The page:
As if hospital shortages of nurses and pharmacists were not enough, the shortage of medical coders has risen to high levels in some areas in the US and physicians need to act fast least they lose millions of dollars in unbilled charges. American Health Information Management Association (AHIMA) has reported a nationwide shortage of certified medical coders in hospitals, physician practices, and other healthcare facilities, with the most critical shortage in the northeastern and western parts of the country.
President of Provider HealthNet Services Health Information Management Inc. estimates a nationwide shortage of almost 30%. According to The Bureau of Labor Statistics, U.S. hospitals will need a large number of new medical record and medical health technicians to replace those who are leaving the field now.
On the upside with the increasing demand for coders, their role in health management is expanding, however there is a nationwide shortage of credentialed coding professionals, Coders already present in the profession are facing a difficult time keeping up with the various changes demanded by the industry. There are a multitude of circumstances contributing to this shortage-most graduates are unaware about medical record coding professions, while ongoing changes in the coding profession make it difficult for even skilled coders to keep up. A recent American Hospital Association survey showed that about 18% of billing and coding positions remain unfilled due to a lack of qualified candidates.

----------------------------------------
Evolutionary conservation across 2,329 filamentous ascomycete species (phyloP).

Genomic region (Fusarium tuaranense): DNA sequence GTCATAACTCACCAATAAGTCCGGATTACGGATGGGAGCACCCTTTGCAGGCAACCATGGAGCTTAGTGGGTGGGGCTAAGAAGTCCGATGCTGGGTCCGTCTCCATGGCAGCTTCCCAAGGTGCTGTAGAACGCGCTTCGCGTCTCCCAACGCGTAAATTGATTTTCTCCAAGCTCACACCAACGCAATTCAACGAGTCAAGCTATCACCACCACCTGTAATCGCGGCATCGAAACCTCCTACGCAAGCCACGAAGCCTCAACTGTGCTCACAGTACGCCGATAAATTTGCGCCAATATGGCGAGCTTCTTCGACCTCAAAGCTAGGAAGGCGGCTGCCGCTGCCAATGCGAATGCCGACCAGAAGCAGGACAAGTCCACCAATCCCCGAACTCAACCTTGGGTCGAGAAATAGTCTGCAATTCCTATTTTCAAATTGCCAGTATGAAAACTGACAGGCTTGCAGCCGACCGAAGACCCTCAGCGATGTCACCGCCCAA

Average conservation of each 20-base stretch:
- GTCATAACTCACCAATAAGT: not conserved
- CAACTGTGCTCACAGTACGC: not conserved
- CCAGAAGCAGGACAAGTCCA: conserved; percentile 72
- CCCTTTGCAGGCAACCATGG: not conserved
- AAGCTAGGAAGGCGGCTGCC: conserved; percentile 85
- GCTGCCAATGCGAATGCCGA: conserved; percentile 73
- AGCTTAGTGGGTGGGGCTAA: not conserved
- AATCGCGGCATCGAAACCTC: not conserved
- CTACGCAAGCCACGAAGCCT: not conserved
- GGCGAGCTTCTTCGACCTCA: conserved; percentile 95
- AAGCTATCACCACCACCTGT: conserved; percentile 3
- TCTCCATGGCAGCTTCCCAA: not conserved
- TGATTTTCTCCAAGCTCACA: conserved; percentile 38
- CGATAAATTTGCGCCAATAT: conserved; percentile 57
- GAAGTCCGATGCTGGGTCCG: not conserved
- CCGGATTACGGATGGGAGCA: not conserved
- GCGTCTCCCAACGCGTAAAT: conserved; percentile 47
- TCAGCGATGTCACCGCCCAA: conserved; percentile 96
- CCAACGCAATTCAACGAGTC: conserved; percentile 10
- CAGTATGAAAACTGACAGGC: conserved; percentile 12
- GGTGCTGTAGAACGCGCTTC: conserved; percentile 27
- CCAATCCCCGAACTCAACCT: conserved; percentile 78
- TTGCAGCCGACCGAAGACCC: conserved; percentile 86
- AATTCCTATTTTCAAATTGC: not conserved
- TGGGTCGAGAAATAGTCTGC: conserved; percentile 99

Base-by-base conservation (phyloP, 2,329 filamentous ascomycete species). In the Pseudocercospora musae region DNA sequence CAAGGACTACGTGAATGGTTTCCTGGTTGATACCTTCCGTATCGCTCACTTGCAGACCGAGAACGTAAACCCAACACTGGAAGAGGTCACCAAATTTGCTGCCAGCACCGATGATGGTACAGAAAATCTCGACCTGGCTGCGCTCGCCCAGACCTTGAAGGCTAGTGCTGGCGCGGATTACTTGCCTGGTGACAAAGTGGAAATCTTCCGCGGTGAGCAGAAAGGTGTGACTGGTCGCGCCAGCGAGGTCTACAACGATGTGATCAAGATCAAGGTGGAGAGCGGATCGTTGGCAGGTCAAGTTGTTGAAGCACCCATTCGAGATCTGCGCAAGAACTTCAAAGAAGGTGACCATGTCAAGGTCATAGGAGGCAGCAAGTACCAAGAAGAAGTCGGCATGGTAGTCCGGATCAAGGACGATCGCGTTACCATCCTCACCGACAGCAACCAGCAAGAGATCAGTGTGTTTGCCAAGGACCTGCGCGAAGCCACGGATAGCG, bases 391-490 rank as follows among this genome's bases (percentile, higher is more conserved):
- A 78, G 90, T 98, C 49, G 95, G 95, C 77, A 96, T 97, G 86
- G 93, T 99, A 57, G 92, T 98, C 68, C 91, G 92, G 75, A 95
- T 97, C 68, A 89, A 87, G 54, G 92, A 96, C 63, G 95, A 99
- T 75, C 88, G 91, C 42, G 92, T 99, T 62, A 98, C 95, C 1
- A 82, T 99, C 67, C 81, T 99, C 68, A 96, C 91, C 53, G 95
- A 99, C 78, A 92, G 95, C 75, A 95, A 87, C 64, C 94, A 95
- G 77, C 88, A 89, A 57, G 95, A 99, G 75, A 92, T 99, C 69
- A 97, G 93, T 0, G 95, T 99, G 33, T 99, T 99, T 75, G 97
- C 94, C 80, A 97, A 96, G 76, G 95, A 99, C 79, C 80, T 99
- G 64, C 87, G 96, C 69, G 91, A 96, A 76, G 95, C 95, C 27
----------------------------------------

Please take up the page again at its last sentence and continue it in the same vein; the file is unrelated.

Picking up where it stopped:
Many hospitals are also beginning to implement internal measures to ease the shortage: upgraded pay scales; sign-on bonuses; flex-time and overtime opportunities; scholarship programs for coding education; online training programs; in-house training for internal employees; and increased use of freelance coders.
Increased demand for coders
Coding is highly critical to a physicians practice as any discrepancy in this area can result in high penalties. The scope of health information management (HIM) has grown significantly over the past five years. The health care system has employed a number of techniques to combat the shortage, including contract services. According to the U.S. Bureau of Labor Statistics, medical billing and coding demand is projected to increase by nearly 20% by 2018.
Coders are an integral part of a health care system playing a key role in reimbursement and processing claims. Medicialbillersandcoders.com is the largest consortium of medical billers and coders in the US providing updated knowledge, placement opportunities and analyzing current salary trends.